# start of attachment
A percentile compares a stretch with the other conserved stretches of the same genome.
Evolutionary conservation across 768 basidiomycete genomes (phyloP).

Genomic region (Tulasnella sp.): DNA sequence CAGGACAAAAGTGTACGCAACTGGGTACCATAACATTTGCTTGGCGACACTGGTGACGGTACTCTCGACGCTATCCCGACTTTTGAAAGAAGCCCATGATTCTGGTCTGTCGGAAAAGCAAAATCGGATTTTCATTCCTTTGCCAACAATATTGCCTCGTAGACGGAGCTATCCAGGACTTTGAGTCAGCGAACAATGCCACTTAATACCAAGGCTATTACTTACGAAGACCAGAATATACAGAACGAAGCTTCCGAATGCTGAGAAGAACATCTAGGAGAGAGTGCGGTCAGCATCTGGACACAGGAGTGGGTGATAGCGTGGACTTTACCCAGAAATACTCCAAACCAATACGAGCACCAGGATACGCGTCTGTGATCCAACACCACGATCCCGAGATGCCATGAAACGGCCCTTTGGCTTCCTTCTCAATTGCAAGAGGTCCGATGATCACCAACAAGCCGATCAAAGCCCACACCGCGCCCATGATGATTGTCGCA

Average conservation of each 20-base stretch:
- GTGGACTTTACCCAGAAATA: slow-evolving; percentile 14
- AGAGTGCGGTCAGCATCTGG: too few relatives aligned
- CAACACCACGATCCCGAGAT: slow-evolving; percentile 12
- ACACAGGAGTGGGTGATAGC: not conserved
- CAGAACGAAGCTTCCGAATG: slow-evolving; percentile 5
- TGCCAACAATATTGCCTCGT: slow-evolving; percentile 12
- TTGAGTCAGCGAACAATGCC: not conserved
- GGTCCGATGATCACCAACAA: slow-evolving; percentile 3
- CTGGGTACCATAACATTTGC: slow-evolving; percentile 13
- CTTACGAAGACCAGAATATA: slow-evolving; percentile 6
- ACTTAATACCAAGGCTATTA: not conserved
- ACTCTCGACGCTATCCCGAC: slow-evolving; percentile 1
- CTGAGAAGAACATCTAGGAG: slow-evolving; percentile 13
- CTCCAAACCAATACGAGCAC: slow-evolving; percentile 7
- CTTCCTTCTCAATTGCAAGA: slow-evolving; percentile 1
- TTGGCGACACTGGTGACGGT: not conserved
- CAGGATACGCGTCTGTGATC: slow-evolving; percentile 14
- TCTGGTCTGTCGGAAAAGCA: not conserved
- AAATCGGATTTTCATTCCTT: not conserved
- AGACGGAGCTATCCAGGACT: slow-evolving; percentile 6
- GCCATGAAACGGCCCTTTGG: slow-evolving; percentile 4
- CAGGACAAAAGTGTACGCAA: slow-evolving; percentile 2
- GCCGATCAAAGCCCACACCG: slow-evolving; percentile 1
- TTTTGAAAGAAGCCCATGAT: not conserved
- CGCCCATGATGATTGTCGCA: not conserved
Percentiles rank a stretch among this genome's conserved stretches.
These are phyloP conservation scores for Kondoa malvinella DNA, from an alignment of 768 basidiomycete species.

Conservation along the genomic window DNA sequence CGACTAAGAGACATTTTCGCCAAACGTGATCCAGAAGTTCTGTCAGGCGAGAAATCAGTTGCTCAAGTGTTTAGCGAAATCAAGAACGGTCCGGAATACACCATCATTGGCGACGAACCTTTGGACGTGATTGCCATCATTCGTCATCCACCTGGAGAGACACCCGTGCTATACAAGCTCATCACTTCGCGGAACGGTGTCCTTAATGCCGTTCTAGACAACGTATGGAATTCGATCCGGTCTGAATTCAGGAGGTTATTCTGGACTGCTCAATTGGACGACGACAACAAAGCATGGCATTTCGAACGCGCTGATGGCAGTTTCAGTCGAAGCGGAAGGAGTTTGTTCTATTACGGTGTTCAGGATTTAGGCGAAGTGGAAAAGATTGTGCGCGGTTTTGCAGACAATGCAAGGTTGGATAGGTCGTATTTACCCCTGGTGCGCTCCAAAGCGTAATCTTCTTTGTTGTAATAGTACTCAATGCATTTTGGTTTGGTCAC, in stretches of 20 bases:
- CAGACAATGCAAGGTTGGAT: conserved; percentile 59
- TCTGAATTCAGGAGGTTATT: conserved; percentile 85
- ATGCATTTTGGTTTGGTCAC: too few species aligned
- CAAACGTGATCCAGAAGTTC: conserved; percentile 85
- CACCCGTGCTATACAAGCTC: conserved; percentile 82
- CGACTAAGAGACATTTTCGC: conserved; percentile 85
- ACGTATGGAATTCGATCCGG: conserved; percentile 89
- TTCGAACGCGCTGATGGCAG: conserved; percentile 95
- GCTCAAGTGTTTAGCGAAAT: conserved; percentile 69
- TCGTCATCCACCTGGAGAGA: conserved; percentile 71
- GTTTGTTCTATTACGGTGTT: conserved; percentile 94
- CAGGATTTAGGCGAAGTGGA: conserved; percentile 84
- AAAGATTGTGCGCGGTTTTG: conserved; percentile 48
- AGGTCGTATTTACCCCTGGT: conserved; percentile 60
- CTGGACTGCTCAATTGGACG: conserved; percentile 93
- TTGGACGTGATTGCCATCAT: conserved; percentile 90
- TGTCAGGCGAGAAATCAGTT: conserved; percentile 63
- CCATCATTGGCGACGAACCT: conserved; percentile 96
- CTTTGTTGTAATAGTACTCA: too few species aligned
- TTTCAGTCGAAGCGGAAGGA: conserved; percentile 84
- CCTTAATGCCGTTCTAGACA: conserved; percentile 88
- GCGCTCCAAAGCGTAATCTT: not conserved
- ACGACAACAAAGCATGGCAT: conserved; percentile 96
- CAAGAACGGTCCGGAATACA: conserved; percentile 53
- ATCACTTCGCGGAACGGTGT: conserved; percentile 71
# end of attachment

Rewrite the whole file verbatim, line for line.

A percentile compares a stretch with the other conserved stretches of the same genome.
Evolutionary conservation across 768 basidiomycete genomes (phyloP).

Genomic region (Tulasnella sp.): DNA sequence CAGGACAAAAGTGTACGCAACTGGGTACCATAACATTTGCTTGGCGACACTGGTGACGGTACTCTCGACGCTATCCCGACTTTTGAAAGAAGCCCATGATTCTGGTCTGTCGGAAAAGCAAAATCGGATTTTCATTCCTTTGCCAACAATATTGCCTCGTAGACGGAGCTATCCAGGACTTTGAGTCAGCGAACAATGCCACTTAATACCAAGGCTATTACTTACGAAGACCAGAATATACAGAACGAAGCTTCCGAATGCTGAGAAGAACATCTAGGAGAGAGTGCGGTCAGCATCTGGACACAGGAGTGGGTGATAGCGTGGACTTTACCCAGAAATACTCCAAACCAATACGAGCACCAGGATACGCGTCTGTGATCCAACACCACGATCCCGAGATGCCATGAAACGGCCCTTTGGCTTCCTTCTCAATTGCAAGAGGTCCGATGATCACCAACAAGCCGATCAAAGCCCACACCGCGCCCATGATGATTGTCGCA

Average conservation of each 20-base stretch:
- GTGGACTTTACCCAGAAATA: slow-evolving; percentile 14
- AGAGTGCGGTCAGCATCTGG: too few relatives aligned
- CAACACCACGATCCCGAGAT: slow-evolving; percentile 12
- ACACAGGAGTGGGTGATAGC: not conserved
- CAGAACGAAGCTTCCGAATG: slow-evolving; percentile 5
- TGCCAACAATATTGCCTCGT: slow-evolving; percentile 12
- TTGAGTCAGCGAACAATGCC: not conserved
- GGTCCGATGATCACCAACAA: slow-evolving; percentile 3
- CTGGGTACCATAACATTTGC: slow-evolving; percentile 13
- CTTACGAAGACCAGAATATA: slow-evolving; percentile 6
- ACTTAATACCAAGGCTATTA: not conserved
- ACTCTCGACGCTATCCCGAC: slow-evolving; percentile 1
- CTGAGAAGAACATCTAGGAG: slow-evolving; percentile 13
- CTCCAAACCAATACGAGCAC: slow-evolving; percentile 7
- CTTCCTTCTCAATTGCAAGA: slow-evolving; percentile 1
- TTGGCGACACTGGTGACGGT: not conserved
- CAGGATACGCGTCTGTGATC: slow-evolving; percentile 14
- TCTGGTCTGTCGGAAAAGCA: not conserved
- AAATCGGATTTTCATTCCTT: not conserved
- AGACGGAGCTATCCAGGACT: slow-evolving; percentile 6
- GCCATGAAACGGCCCTTTGG: slow-evolving; percentile 4
- CAGGACAAAAGTGTACGCAA: slow-evolving; percentile 2
- GCCGATCAAAGCCCACACCG: slow-evolving; percentile 1
- TTTTGAAAGAAGCCCATGAT: not conserved
- CGCCCATGATGATTGTCGCA: not conserved
Percentiles rank a stretch among this genome's conserved stretches.
These are phyloP conservation scores for Kondoa malvinella DNA, from an alignment of 768 basidiomycete species.

Conservation along the genomic window DNA sequence CGACTAAGAGACATTTTCGCCAAACGTGATCCAGAAGTTCTGTCAGGCGAGAAATCAGTTGCTCAAGTGTTTAGCGAAATCAAGAACGGTCCGGAATACACCATCATTGGCGACGAACCTTTGGACGTGATTGCCATCATTCGTCATCCACCTGGAGAGACACCCGTGCTATACAAGCTCATCACTTCGCGGAACGGTGTCCTTAATGCCGTTCTAGACAACGTATGGAATTCGATCCGGTCTGAATTCAGGAGGTTATTCTGGACTGCTCAATTGGACGACGACAACAAAGCATGGCATTTCGAACGCGCTGATGGCAGTTTCAGTCGAAGCGGAAGGAGTTTGTTCTATTACGGTGTTCAGGATTTAGGCGAAGTGGAAAAGATTGTGCGCGGTTTTGCAGACAATGCAAGGTTGGATAGGTCGTATTTACCCCTGGTGCGCTCCAAAGCGTAATCTTCTTTGTTGTAATAGTACTCAATGCATTTTGGTTTGGTCAC, in stretches of 20 bases:
- CAGACAATGCAAGGTTGGAT: conserved; percentile 59
- TCTGAATTCAGGAGGTTATT: conserved; percentile 85
- ATGCATTTTGGTTTGGTCAC: too few species aligned
- CAAACGTGATCCAGAAGTTC: conserved; percentile 85
- CACCCGTGCTATACAAGCTC: conserved; percentile 82
- CGACTAAGAGACATTTTCGC: conserved; percentile 85
- ACGTATGGAATTCGATCCGG: conserved; percentile 89
- TTCGAACGCGCTGATGGCAG: conserved; percentile 95
- GCTCAAGTGTTTAGCGAAAT: conserved; percentile 69
- TCGTCATCCACCTGGAGAGA: conserved; percentile 71
- GTTTGTTCTATTACGGTGTT: conserved; percentile 94
- CAGGATTTAGGCGAAGTGGA: conserved; percentile 84
- AAAGATTGTGCGCGGTTTTG: conserved; percentile 48
- AGGTCGTATTTACCCCTGGT: conserved; percentile 60
- CTGGACTGCTCAATTGGACG: conserved; percentile 93
- TTGGACGTGATTGCCATCAT: conserved; percentile 90
- TGTCAGGCGAGAAATCAGTT: conserved; percentile 63
- CCATCATTGGCGACGAACCT: conserved; percentile 96
- CTTTGTTGTAATAGTACTCA: too few species aligned
- TTTCAGTCGAAGCGGAAGGA: conserved; percentile 84
- CCTTAATGCCGTTCTAGACA: conserved; percentile 88
- GCGCTCCAAAGCGTAATCTT: not conserved
- ACGACAACAAAGCATGGCAT: conserved; percentile 96
- CAAGAACGGTCCGGAATACA: conserved; percentile 53
- ATCACTTCGCGGAACGGTGT: conserved; percentile 71